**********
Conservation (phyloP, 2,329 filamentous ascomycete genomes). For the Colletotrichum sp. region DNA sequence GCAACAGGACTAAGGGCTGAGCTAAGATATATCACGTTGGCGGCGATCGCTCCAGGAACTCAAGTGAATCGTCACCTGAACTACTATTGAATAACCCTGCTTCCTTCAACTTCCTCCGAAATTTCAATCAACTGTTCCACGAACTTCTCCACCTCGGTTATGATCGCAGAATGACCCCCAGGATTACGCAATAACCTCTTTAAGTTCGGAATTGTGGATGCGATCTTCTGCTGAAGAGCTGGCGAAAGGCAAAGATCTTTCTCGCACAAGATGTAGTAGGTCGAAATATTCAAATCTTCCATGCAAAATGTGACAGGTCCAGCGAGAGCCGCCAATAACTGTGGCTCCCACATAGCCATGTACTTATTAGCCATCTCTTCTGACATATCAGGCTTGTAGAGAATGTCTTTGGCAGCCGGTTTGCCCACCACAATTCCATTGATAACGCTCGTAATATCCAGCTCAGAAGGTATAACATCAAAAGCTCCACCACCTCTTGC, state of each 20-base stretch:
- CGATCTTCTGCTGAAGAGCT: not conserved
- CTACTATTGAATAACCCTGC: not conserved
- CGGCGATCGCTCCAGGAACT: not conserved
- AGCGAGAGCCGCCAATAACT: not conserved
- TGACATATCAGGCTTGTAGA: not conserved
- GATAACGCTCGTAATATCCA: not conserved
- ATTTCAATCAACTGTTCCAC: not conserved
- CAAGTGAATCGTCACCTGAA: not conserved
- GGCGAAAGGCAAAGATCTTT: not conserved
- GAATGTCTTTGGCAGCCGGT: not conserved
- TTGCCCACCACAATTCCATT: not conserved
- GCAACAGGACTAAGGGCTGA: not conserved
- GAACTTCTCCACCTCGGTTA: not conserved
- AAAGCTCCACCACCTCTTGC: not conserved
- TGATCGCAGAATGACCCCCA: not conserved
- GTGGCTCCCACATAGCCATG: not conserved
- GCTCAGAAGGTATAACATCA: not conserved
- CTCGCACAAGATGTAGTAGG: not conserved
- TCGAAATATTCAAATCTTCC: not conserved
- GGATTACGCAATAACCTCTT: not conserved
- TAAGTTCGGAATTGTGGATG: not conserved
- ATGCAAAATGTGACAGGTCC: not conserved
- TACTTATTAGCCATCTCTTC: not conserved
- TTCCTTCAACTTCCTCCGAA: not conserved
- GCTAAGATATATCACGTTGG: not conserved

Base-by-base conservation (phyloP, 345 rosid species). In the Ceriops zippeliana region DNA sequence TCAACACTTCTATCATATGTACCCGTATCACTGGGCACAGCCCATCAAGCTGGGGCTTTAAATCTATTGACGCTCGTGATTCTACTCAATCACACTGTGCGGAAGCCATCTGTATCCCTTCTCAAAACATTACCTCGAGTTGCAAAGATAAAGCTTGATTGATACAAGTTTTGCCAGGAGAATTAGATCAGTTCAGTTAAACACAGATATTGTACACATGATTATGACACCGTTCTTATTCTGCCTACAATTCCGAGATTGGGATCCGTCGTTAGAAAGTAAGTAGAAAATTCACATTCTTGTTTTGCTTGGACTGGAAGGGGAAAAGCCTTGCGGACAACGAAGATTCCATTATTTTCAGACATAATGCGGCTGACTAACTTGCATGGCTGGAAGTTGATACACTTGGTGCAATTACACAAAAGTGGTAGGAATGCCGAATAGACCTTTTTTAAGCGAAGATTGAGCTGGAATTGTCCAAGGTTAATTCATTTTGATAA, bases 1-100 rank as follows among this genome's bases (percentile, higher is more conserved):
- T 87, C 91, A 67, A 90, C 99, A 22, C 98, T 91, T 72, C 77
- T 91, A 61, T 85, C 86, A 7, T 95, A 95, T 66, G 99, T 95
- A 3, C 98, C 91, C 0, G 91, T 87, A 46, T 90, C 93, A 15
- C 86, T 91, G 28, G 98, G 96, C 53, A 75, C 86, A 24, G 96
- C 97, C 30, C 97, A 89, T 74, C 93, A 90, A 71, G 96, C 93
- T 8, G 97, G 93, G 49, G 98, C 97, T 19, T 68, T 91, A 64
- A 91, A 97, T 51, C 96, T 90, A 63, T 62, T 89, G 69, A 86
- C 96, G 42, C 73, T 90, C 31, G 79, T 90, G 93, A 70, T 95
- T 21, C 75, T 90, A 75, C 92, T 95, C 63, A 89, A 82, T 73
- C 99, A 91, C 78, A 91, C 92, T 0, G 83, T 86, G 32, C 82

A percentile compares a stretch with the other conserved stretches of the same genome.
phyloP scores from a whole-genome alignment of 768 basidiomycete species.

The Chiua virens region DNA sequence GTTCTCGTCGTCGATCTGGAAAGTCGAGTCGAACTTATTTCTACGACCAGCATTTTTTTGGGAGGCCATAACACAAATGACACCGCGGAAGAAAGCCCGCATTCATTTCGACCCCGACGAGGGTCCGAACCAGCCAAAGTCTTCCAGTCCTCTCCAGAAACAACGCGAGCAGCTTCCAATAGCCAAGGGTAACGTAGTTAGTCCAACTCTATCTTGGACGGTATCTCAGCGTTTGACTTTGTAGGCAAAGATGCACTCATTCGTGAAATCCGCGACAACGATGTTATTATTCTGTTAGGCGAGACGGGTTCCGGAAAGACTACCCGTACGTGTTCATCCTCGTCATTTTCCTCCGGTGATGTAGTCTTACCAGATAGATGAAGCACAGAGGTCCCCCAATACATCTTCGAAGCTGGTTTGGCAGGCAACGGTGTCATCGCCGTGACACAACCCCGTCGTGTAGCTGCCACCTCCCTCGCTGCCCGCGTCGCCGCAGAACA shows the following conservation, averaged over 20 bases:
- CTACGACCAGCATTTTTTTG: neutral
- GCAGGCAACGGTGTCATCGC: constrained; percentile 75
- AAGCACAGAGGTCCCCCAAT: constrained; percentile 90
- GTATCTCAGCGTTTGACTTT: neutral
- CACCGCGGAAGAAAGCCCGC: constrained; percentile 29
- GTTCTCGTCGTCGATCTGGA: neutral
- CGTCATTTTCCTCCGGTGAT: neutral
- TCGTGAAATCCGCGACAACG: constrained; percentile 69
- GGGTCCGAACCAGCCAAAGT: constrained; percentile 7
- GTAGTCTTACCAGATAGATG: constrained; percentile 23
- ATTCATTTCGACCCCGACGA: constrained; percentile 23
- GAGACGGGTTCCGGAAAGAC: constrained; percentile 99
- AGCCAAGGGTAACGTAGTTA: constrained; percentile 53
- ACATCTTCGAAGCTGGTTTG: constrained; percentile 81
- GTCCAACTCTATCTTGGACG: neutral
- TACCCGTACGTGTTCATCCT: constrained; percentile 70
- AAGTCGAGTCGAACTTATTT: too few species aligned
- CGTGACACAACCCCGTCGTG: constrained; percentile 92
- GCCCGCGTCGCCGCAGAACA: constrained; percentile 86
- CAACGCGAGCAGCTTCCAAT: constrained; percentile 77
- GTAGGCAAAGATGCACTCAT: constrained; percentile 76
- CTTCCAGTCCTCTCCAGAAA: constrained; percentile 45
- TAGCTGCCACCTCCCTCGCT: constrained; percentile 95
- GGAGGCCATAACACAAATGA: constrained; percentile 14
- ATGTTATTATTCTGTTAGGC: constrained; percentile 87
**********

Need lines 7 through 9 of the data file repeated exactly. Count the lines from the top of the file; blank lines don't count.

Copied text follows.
- GATAACGCTCGTAATATCCA: not conserved
- ATTTCAATCAACTGTTCCAC: not conserved
- CAAGTGAATCGTCACCTGAA: not conserved